BUTTE — A Butte jury delivered a $52 million verdict Friday against a bank that received billions in federal bailout dollars, but refused to use the money to help a flailing client — an international company that planned to take root in Butte.

The office supply company Masters Group International filed suit against its former bank — Comerica — after the bank reneged on a written forbearance agreement and liquidated the company’s assets while Masters was trying to set up shop in Butte during the recession.

“That act effectively led to the death of the company,” Timothy Strauch, Masters’ attorney told jurors.

Strauch and Mick Taleff — both Missoula-based attorneys — represented Masters during the 10-day trial in Butte district court that resulted in a monetary verdict that Strauch said may be the highest in Montana history.

The suit was initially filed by the Butte Local Development Corp. against Masters, but the business brought the bank in as a third-party defendant. Strauch explained that Masters didn’t have the money it owed the Butte development group because Comerica had breached its contract and taken Masters’ money.

“There are two Americas,” Strauch said in an interview Tuesday. “Comerica — a company in America where the rules don’t apply — and then there’s America, where the rest of us live and the rules do apply.”

In 2006, Comerica offered the start-up company $9.5 million in a revolving line of credit — meaning as long as Masters made its payments, more money could be borrowed.

Strauch argued the bank did so, knowing that Masters was a long way from generating any cash flow. The two-year loan was slated to expire in 2008, and the company borrowed another $1 million from the bank in that time.

Initially, Comerica told Masters it would renew the loan in 2008, but when the recession hit, the bank refused to renew the loan, Strauch said.

When Masters asked for Comerica to use part of its $2.25 billion in federal bailout funds to help it stay afloat, Comerica refused. And Masters was forced to search for an alternative funding source.

“It is not easy . to replace a loan of $10 million or $10.5 million in the middle of a banking crisis,” Strauch said in court.

But the company did find an alternative source, securing a proposal from Wells Fargo to replace Comerica as the operating lender and pay back the $10.5 million borrowed from Comerica. It additionally extended the line of credit to Masters — allowing them an extra $2.5 million “it so desperately had been needing for months to grow and sustain.”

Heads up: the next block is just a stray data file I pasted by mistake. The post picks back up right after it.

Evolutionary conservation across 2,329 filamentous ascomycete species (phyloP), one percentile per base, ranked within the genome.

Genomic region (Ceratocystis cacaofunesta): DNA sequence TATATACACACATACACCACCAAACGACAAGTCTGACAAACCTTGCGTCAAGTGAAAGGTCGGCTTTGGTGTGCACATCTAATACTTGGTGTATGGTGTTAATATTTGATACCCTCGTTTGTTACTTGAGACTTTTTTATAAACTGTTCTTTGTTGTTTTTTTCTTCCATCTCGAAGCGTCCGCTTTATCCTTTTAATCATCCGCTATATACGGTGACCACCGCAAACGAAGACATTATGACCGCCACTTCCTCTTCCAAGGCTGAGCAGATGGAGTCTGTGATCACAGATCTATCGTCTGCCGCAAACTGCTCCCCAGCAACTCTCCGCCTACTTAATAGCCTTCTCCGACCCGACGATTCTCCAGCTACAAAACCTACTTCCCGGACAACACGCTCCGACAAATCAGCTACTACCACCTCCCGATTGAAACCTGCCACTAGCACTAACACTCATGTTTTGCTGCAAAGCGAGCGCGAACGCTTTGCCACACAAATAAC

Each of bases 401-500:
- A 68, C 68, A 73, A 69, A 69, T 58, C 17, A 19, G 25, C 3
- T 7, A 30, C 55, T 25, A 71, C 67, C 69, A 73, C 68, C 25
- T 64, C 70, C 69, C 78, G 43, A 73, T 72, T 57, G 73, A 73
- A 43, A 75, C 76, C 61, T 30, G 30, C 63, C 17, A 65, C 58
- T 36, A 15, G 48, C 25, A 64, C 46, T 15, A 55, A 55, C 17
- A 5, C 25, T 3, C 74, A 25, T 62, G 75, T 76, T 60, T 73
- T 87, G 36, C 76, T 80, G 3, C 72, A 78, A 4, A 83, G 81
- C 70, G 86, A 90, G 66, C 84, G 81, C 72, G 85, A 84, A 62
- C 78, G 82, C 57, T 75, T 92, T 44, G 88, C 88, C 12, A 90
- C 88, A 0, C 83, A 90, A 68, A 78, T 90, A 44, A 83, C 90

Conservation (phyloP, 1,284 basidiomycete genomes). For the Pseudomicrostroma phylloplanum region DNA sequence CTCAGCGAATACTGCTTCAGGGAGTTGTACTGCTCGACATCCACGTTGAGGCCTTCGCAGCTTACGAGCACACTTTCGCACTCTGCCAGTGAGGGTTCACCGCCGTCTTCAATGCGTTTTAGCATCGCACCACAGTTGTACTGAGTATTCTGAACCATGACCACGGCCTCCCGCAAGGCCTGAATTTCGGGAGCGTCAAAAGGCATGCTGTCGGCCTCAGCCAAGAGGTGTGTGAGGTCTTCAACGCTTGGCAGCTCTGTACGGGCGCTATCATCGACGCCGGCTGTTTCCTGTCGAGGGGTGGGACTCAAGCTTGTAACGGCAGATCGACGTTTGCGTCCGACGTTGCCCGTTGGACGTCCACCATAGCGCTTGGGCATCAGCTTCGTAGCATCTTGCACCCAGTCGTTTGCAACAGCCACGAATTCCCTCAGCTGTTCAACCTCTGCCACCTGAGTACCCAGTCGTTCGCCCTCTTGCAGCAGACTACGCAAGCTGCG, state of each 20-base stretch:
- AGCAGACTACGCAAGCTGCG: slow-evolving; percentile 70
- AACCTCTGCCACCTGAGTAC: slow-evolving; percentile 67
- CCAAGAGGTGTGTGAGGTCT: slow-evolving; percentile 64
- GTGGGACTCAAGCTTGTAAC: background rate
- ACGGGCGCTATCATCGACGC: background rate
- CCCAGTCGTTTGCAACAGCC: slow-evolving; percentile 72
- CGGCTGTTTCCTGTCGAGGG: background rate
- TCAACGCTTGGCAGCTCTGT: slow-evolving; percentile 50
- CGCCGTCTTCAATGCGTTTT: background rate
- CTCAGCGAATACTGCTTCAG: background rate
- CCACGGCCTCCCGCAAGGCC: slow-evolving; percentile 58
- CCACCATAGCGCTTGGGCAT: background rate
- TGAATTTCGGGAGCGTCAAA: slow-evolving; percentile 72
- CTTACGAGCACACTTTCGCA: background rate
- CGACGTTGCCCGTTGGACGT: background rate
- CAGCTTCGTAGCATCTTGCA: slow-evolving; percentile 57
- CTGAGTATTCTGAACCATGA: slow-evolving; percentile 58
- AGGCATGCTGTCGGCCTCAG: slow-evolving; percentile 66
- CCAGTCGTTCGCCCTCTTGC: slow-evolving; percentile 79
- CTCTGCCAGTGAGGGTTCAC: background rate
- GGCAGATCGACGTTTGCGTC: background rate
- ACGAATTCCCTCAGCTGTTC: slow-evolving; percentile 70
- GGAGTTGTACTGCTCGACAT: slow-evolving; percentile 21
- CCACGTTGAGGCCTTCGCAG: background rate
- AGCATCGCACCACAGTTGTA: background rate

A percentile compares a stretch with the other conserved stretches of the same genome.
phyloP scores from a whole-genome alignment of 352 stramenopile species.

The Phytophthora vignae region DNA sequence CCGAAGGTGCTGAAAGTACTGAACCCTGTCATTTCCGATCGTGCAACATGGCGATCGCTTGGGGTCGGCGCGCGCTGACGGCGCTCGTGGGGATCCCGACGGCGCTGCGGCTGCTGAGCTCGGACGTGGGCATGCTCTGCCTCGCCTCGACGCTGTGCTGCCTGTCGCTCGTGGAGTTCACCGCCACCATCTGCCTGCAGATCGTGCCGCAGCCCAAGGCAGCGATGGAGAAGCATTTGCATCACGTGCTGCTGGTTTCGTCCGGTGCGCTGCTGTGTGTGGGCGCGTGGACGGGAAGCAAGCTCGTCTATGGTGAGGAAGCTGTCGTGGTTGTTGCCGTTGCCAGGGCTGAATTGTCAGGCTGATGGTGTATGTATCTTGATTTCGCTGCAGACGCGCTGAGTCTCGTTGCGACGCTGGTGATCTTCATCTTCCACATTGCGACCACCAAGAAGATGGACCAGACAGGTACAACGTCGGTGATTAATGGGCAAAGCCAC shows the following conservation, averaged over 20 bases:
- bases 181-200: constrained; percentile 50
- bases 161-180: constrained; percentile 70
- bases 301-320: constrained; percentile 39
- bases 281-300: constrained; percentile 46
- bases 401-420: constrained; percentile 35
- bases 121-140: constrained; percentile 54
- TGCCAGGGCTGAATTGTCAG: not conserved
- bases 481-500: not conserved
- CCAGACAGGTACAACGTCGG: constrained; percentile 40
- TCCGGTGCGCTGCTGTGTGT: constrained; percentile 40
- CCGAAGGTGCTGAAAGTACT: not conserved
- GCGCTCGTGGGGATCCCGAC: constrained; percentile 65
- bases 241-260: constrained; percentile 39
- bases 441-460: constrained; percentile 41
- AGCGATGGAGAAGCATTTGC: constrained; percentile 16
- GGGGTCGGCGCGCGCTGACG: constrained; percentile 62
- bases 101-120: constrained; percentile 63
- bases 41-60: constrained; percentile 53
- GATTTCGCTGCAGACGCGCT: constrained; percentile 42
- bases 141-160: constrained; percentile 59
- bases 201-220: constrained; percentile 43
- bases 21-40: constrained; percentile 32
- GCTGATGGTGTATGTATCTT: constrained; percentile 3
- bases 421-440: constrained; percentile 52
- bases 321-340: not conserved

The switch from one lender to the other was slated to occur in February 2009, with the condition that Masters could not be in default with Comerica when Wells Fargo took over. In November 2008, Masters and Comerica signed the forbearance agreement, in which the bank agreed to take no action to collect its loan until February, Strauch said.

But on New Year’s Eve, Comerica took all the money from Masters’ accounts — nearly $9 million — while continuing to charge the company interest, maintenance fees and $82,000 in attorneys’ fees.

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“Each time Masters asked the bank for a payoff, it was simply asking how much do we owe you,” Strauch said in his arguments. “Comerica charged it thousands in attorney fees for the simple pleasure of telling Masters how much it owed.”

The result was the destruction of the company — abroad, it shuttered its doors, and it halted any progress in Butte.

After 10 days at trial, the jury spent three hours in deliberation and awarded $41.5 million in compensatory damages and $10.5 million in punitive damages to Masters.

“I think it took a jury in Montana to render this verdict,” Strauch said Tuesday. “Where fair is fair and a deal is a deal.”

In a statement released Tuesday, Comerica CEO Ralph Babb Jr. stated the bank is considering appealing the verdict to the Montana Supreme Court.

Strauch said he is concerned that the bank may appeal the decision. He also expressed frustration that the penalty the company must pay is only a fraction of its entire worth.

“They did something wrong,” Strauch said. “Americans understand that and they are tired of it. This case just exemplifies the division of the haves and the have-nots.”

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